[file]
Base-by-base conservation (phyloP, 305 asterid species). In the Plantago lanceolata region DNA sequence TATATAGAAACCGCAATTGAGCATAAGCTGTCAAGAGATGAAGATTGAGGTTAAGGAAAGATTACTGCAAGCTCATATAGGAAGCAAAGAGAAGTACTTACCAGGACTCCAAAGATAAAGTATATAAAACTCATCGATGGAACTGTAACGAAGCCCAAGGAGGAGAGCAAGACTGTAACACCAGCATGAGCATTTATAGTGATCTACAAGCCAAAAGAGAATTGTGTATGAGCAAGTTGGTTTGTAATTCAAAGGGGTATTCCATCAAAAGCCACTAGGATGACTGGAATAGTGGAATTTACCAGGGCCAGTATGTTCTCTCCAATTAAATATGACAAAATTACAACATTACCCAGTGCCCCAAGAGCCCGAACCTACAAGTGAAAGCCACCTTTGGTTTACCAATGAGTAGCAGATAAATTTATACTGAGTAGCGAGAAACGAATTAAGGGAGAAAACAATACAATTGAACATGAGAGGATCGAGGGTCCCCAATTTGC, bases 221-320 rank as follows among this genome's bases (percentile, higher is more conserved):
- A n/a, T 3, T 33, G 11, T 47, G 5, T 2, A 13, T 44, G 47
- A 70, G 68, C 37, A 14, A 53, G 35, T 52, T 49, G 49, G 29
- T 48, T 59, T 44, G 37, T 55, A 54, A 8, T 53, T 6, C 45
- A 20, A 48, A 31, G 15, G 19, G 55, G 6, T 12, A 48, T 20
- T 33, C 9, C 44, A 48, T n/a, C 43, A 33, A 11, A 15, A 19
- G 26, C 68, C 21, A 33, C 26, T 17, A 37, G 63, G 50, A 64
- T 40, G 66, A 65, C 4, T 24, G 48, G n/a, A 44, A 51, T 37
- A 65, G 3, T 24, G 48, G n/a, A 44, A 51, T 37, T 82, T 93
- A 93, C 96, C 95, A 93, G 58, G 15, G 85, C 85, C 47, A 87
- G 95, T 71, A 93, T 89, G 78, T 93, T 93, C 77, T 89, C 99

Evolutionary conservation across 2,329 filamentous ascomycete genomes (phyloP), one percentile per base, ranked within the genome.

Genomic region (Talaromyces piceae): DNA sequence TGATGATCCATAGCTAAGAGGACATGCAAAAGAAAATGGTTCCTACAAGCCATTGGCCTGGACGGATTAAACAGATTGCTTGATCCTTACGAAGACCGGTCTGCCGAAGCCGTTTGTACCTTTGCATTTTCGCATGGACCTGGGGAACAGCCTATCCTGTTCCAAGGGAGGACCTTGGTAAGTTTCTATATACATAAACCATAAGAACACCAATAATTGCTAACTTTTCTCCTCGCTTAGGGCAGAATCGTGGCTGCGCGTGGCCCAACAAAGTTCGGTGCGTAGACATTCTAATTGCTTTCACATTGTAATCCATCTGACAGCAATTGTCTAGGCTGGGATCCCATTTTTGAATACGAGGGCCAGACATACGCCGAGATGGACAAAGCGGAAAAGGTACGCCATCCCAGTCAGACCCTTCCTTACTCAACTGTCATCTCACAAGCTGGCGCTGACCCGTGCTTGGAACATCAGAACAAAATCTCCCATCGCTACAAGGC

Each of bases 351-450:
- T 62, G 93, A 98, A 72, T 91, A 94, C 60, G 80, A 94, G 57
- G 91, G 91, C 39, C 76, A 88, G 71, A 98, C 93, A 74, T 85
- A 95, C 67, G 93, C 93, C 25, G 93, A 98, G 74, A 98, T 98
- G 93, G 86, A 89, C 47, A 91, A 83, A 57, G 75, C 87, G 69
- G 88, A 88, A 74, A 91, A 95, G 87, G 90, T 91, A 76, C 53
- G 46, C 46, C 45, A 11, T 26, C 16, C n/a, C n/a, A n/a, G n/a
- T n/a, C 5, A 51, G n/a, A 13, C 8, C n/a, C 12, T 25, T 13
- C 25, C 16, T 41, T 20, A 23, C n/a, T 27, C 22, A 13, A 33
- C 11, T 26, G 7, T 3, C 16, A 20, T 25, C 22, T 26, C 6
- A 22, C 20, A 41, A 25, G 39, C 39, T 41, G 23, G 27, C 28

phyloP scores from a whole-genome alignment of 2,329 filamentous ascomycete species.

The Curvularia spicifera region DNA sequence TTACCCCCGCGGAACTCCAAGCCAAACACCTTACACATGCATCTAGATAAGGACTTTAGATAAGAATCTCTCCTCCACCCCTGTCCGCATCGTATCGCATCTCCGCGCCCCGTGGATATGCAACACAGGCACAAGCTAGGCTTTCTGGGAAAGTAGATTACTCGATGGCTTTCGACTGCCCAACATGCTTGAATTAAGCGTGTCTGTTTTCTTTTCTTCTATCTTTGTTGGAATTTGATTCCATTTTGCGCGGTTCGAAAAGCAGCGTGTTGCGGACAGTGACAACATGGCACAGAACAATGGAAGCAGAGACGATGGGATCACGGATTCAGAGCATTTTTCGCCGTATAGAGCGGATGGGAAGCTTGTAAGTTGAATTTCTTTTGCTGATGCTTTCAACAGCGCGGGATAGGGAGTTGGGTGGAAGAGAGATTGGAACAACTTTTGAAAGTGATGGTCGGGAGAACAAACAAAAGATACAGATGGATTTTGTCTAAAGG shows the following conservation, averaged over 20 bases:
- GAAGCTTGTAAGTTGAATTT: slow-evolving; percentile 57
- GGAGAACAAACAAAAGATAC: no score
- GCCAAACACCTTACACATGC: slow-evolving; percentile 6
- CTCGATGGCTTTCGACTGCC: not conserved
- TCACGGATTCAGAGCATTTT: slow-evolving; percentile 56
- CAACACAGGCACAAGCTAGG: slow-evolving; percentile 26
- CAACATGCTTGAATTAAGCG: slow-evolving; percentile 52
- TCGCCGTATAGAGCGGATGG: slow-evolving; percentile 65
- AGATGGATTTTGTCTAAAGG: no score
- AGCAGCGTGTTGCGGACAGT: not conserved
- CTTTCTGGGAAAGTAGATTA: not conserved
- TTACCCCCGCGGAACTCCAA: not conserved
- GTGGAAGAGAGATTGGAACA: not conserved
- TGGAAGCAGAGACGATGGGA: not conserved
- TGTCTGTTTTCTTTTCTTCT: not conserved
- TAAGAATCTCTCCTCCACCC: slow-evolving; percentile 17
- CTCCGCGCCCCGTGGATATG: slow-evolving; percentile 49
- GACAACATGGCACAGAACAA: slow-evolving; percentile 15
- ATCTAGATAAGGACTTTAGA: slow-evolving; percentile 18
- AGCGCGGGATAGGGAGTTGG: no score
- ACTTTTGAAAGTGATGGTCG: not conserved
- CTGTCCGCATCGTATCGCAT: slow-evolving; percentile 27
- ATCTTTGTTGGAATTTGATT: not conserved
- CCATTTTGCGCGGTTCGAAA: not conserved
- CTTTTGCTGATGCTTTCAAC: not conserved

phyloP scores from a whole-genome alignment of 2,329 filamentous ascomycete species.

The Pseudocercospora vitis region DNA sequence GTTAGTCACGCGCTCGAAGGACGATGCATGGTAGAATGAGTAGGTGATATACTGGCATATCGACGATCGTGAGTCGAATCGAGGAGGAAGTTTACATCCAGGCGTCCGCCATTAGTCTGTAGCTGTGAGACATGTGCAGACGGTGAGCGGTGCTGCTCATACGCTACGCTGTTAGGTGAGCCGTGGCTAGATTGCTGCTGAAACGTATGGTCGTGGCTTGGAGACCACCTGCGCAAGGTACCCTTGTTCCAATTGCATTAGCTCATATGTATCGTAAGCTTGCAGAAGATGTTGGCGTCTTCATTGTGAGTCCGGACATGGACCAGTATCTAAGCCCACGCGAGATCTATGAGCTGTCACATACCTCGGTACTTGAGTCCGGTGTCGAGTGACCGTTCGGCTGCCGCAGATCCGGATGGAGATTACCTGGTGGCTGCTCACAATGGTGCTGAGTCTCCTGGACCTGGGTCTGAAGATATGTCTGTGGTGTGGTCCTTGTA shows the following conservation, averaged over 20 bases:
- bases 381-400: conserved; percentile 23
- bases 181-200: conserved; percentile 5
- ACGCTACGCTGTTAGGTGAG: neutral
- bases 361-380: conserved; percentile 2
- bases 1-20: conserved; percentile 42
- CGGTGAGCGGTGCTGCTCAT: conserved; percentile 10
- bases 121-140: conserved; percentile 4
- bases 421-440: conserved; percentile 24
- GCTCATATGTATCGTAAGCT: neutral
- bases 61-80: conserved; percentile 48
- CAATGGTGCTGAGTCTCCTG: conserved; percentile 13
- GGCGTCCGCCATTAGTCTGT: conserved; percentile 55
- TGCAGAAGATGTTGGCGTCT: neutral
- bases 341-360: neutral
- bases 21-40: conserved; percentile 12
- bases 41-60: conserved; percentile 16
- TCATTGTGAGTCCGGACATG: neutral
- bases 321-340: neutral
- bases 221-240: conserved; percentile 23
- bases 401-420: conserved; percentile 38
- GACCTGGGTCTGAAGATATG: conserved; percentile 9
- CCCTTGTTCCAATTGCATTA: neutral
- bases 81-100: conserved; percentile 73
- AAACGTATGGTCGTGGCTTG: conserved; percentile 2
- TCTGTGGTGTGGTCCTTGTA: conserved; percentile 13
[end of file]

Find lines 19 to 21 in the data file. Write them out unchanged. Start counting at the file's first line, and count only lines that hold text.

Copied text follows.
- G 88, A 88, A 74, A 91, A 95, G 87, G 90, T 91, A 76, C 53
- G 46, C 46, C 45, A 11, T 26, C 16, C n/a, C n/a, A n/a, G n/a
- T n/a, C 5, A 51, G n/a, A 13, C 8, C n/a, C 12, T 25, T 13